Branches. (a) Muscular branches are distributed to the soleus, tibialis posterior, flexor hallucis longus, and the peroneal muscles. Some pass through the interosseous membrane and supply the anterior muscles of the leg.
(b) A nutrient branch enters the nutrient foramen of the fibula.
(c) A communicating branch passes across the back of the distal end of the shaft of the tibia, about 25 mm. (an inch) above the tibio-fibular syndesmosis, to anastomose with the posterior tibial artery.
(d) The perforating branch passes forwards at the junction of the distal border of the interOsseous membrane and the interosseous tibio-fibular ligament, and runs, in front of the ankle, to the dorsum of the foot, where it anastomoses with the lateral malleolar branch of the anterior tibial artery and with the tarsal branch of the dorsalis pedis; it also supplies branches to the tibio-fibular syndesmosis, to the ankle-joint, and to the peronæus tertius.
(4) The nutrient branch, the largest of the nutrient group of arteries to long bones, springs from the proximal part of the posterior tibial, pierces the tibialis posterior, and enters the nutrient foramen on the posterior surface of the tibia. interior of the bone it divides into proximal and distal branches, the former passing towards the proximal extremity of the bone, and the latter towards the distal extremity. Before entering the tibia the nutrient artery gives small muscular branches.
(5) A communicating branch unites the posterior tibial to the peroneal artery about 25 mm. (an inch) above the tibio-fibular syndesmosis. It passes posterior to the shaft of the tibia and anterior to the flexor hallucis longus.
(6) Cutaneous branches are distributed to the skin of the medial and posterior part of the leg.
(7) A posterior medial malleolar branch is distributed to the medial surface of the medial malleolus, anastomosing with a corresponding branch of the anterior tibial artery.
(8) The medial and lateral plantar arteries are the terminal branches of the posterior tibial artery. They arise, under cover of the origin of the ligamentum laciniatum, midway between the tip of the medial malleolus and the most prominent part of the medial side of the os calcis (Figs. 781, 782).
Arteria Plantaris Medialis.-The medial plantar artery is the smaller of the two terminal branches of the posterior tibial artery.
It passes forwards, along the medial side of the foot, in the interval between the abductor hallucis and the flexor digitorum brevis, to the head of the first metatarsal bone, where it terminates by uniting with the plantar digital branch of the dorsalis pedis, which is distributed to the medial side of the great toe. In its course forwards it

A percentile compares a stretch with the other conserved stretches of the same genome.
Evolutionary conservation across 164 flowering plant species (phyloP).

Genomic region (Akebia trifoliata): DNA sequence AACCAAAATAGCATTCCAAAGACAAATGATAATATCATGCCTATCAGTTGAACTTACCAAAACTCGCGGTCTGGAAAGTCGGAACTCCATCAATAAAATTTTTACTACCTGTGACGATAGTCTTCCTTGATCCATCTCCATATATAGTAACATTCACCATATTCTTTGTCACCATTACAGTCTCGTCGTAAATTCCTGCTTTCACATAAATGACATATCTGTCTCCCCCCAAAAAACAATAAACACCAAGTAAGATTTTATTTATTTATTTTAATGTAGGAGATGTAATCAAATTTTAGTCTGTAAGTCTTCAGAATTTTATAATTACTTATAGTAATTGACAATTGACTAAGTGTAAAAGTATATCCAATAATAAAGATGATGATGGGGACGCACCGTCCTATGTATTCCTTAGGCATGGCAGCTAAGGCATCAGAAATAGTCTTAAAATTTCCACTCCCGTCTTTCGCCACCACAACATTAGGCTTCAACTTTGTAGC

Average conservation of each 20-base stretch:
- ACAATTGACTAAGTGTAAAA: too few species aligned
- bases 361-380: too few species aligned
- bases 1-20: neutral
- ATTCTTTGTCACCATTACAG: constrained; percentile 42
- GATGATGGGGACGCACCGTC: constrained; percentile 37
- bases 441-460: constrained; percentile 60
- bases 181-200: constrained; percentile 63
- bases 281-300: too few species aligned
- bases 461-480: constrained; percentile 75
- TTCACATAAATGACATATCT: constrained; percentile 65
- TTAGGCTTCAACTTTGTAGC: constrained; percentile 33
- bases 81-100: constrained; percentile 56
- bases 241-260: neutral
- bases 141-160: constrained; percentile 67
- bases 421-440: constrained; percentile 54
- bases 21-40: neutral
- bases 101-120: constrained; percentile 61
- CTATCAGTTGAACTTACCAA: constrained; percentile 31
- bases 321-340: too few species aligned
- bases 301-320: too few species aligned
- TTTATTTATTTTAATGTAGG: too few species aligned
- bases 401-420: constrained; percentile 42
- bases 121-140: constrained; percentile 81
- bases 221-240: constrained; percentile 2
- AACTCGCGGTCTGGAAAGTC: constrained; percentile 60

Quadratus plantæ gives off a superficial branch, which ramifies on the superficial surface of the abductor hallucis; branches to the adjacent muscles and articulations, and to the subjacent skin; it also gives three digital branches which anasto
mose, at the roots of the three medial interdigital
Transverse head clefts, with the medial
plantar metatarsal arteries. Some of the cutaneous branches of the medial plantar artery anastomose, round the medial border of the foot, with the medial cutaneous branches of the dorsalis pedis artery.
Arteria Plantaris Lateralis.-The lateral plantar artery is the larger of the two terminal branches of the posterior tibial artery. It runs forwards and laterally, first between the flexor digitorum brevis superficially and the quadratus plantæ deeply, and then, in the interval between the flexor digitorum brevis and the abductor digiti quinti, to the medial side of the base of the fifth metatarsal bone, where it turns abruptly medially and, gaining a deeper plane, passes across the bases of the metatarsal bones and the origins of the interossei, and above the oblique head of the adductor of the great toe, to the lateral side of the base of the first metatarsal bone, where it terminates by anastomosing with the dorsalis pedis artery. The last part of the artery is convex forwards and forms the plantar arch, which is completed by the profunda branch of the dorsalis pedis.
Branches. Between its origin and the base of the fifth metatarsal the lateral